Kevin Park, Staff Writer
AP Literature students from Dr. Steven Rubenstein and Krisha Deaver’s classes went on a field trip to the Broad Stage to experience “Shakespeare’s Globe Theatre: Hamlet” on Monday, Nov. 19.
With its goal to give each student access to world-class artists and performances that will transform and expand their understanding of the world, the Broad Stage offered Beverly and many other schools free tickets for students, giving students a unique opportunity to experience Shakespeare in person.
“Education & Outreach at The Broad Stage is a place for educators, artists and students to play and learn together. Experiencing and reacting to art is key to building and inspiring active, engaged citizens. All of our Education & Outreach activities are offered for free or low cost and engage over 10,000 participants annually,” Santa Monica College Performing Arts Center Education & Outreach Director Danika Burmester said.
According to Burmester, the Globe from England has been an extraordinary partner with the Broad Stage, performing the Merchant of Venice, Love Labor’s Lost, and Comedy of Errors in previous seasons. In addition to giving spectacular performances, the Globe actors often visit local classrooms and they give question and answer session after each student matinee performance.
“Interacting with students is high on their list of priorities. They realize that exploring the historical and literary contexts of a performance makes it a much more enjoyable experience for an audience member. This makes them a natural partner with The Broad Stage,” Burmester said.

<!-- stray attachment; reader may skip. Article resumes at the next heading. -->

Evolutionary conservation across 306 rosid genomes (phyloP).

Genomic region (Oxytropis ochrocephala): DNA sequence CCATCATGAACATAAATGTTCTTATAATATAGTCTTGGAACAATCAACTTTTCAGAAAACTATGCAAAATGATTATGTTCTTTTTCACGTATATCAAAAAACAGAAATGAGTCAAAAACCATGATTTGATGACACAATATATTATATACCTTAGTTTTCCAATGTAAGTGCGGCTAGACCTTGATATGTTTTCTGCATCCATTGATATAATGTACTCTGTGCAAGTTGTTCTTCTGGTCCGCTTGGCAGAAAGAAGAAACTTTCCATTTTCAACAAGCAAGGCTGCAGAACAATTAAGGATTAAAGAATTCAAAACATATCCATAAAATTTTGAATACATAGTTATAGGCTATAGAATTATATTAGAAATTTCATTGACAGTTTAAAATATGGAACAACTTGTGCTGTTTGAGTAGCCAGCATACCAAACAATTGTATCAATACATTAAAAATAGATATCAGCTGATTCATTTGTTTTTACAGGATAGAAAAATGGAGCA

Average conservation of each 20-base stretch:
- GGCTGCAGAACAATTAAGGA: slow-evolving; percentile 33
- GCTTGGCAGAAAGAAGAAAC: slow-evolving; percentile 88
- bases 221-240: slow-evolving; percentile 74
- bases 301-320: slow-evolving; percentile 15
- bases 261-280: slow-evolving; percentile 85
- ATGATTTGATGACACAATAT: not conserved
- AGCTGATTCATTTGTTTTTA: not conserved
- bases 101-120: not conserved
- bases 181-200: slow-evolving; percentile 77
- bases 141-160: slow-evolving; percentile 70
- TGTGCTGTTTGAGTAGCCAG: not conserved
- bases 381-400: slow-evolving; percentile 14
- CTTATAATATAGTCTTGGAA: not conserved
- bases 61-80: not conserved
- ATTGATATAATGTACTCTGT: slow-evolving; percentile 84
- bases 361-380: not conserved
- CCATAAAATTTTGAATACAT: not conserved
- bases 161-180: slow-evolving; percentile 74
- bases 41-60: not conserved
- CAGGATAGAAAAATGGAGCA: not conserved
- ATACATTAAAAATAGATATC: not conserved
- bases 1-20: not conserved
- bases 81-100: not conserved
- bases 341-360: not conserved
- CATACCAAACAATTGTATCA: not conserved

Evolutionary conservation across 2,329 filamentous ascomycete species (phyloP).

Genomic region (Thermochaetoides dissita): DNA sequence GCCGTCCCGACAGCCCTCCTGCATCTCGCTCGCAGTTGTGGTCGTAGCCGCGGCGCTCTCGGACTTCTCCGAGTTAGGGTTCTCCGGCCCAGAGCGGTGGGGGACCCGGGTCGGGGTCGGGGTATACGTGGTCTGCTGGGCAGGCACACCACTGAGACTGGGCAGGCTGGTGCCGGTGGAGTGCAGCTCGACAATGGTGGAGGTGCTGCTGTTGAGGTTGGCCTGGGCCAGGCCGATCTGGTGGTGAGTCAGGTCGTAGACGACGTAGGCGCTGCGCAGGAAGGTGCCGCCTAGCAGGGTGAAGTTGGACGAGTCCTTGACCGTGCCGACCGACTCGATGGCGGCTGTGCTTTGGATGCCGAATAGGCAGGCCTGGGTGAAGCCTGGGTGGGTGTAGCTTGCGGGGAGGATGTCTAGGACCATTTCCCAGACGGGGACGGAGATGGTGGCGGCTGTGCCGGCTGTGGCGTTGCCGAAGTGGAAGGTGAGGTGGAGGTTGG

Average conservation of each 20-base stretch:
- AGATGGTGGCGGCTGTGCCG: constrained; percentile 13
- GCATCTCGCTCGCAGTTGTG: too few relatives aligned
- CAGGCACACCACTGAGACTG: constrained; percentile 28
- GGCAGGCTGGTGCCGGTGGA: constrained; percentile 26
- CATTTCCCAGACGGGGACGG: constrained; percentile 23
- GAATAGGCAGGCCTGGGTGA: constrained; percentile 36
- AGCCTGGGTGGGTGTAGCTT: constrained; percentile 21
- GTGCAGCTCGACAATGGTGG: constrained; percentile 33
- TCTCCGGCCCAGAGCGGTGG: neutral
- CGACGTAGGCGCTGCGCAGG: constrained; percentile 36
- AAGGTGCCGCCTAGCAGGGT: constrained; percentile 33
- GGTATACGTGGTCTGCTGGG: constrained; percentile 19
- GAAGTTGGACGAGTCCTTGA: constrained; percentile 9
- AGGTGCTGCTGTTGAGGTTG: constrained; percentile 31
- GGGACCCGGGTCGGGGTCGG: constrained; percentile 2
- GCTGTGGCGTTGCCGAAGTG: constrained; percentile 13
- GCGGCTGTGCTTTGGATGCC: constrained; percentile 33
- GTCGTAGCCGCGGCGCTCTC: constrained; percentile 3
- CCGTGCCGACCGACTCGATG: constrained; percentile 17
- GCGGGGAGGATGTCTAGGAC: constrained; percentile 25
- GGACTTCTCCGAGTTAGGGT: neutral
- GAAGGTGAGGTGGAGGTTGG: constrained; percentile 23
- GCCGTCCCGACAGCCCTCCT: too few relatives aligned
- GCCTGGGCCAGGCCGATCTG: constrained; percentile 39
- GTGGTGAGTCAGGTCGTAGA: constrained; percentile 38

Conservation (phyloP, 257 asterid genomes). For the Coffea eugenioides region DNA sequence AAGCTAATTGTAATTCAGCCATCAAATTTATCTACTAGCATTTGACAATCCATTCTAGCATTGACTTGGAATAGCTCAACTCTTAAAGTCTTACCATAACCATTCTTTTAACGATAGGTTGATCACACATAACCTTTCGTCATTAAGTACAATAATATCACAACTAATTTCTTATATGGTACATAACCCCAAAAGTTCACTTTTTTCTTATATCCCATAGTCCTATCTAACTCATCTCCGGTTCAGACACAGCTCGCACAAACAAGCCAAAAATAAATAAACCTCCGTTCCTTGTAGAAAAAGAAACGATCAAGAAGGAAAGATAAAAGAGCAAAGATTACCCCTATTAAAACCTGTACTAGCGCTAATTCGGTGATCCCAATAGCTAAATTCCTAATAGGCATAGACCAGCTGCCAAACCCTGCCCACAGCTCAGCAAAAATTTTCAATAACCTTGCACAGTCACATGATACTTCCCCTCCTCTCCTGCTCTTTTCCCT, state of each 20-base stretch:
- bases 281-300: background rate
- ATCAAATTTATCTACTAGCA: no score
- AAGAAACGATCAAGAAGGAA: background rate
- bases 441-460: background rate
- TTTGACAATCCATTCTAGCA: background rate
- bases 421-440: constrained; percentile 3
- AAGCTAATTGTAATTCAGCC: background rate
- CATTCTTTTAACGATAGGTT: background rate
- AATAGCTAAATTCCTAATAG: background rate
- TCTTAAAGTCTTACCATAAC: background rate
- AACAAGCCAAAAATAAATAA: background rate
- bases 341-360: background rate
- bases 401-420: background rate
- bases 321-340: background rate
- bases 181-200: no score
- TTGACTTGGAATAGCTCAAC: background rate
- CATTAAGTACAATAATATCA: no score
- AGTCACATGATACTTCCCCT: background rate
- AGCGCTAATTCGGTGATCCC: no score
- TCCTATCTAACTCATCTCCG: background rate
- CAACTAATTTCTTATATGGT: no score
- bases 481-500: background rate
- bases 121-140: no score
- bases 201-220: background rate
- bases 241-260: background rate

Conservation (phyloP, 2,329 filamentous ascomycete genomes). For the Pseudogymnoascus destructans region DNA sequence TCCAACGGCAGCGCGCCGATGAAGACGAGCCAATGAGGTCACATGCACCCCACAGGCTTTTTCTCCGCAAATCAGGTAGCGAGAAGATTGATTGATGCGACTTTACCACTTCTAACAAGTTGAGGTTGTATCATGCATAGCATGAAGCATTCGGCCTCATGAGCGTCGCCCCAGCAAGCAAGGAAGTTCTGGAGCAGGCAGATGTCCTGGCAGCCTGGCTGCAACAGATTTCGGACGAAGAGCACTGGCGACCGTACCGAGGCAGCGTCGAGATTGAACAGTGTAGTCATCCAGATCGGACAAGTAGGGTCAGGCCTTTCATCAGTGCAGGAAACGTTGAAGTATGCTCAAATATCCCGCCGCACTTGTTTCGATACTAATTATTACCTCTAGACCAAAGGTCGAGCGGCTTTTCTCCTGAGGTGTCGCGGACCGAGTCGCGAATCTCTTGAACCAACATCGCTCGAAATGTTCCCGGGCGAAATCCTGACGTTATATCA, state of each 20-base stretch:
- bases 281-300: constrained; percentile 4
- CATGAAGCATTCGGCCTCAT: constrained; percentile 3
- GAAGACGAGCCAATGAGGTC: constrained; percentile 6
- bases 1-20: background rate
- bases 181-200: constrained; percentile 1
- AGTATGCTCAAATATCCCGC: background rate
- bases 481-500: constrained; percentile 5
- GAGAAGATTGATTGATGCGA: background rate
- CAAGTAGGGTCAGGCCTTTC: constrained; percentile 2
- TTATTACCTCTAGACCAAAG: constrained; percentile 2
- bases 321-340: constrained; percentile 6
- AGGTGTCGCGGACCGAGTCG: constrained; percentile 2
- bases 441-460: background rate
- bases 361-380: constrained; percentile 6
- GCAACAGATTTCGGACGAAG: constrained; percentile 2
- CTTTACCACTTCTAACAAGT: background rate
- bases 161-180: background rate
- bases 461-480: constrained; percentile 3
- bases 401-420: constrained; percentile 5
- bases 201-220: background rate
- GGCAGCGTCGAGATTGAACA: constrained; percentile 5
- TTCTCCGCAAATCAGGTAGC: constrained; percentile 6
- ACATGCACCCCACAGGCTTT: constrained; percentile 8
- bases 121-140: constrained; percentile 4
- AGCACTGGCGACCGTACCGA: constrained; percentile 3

The Globe’s performance was breathtaking through the entire 143 minutes. Having live music comprised of various instruments, and crystal clear voices and emotional facial expressions of the actors, the performance was fully absorbed by the the audience. The authentic costumes and sets also delighted the audiences’ eyes. The director’s interpretations made the play more engaging and interactive for the audience, making it a unique experience. After the play, the Globe actors also provided a question and answer session, answering students’ questions about how they practiced and interpreted the play.
“The play was much funnier than I expected. I really enjoyed the play with somewhat more comical interpretations from the original Shakespeare. I think the performers did a great job,” senior Kendrick Ka said.
The Broad Stage hopes that students had a memorable personal experience.
“Some students walking through our doors have never seen a play before. For them, we hope that they’ll have a whole new world of live performance opened up for them. For other students, we hope they are inspired to perform themselves, learn new things about an art form, or become lifelong audience members,” Burmester said.
While the Broad Stage Artistic Director Dale Franzen is working on plans for next season, the Broad Stage, keeping the close relationship with Beverly, is keen to provide more opportunities for Beverly students in future.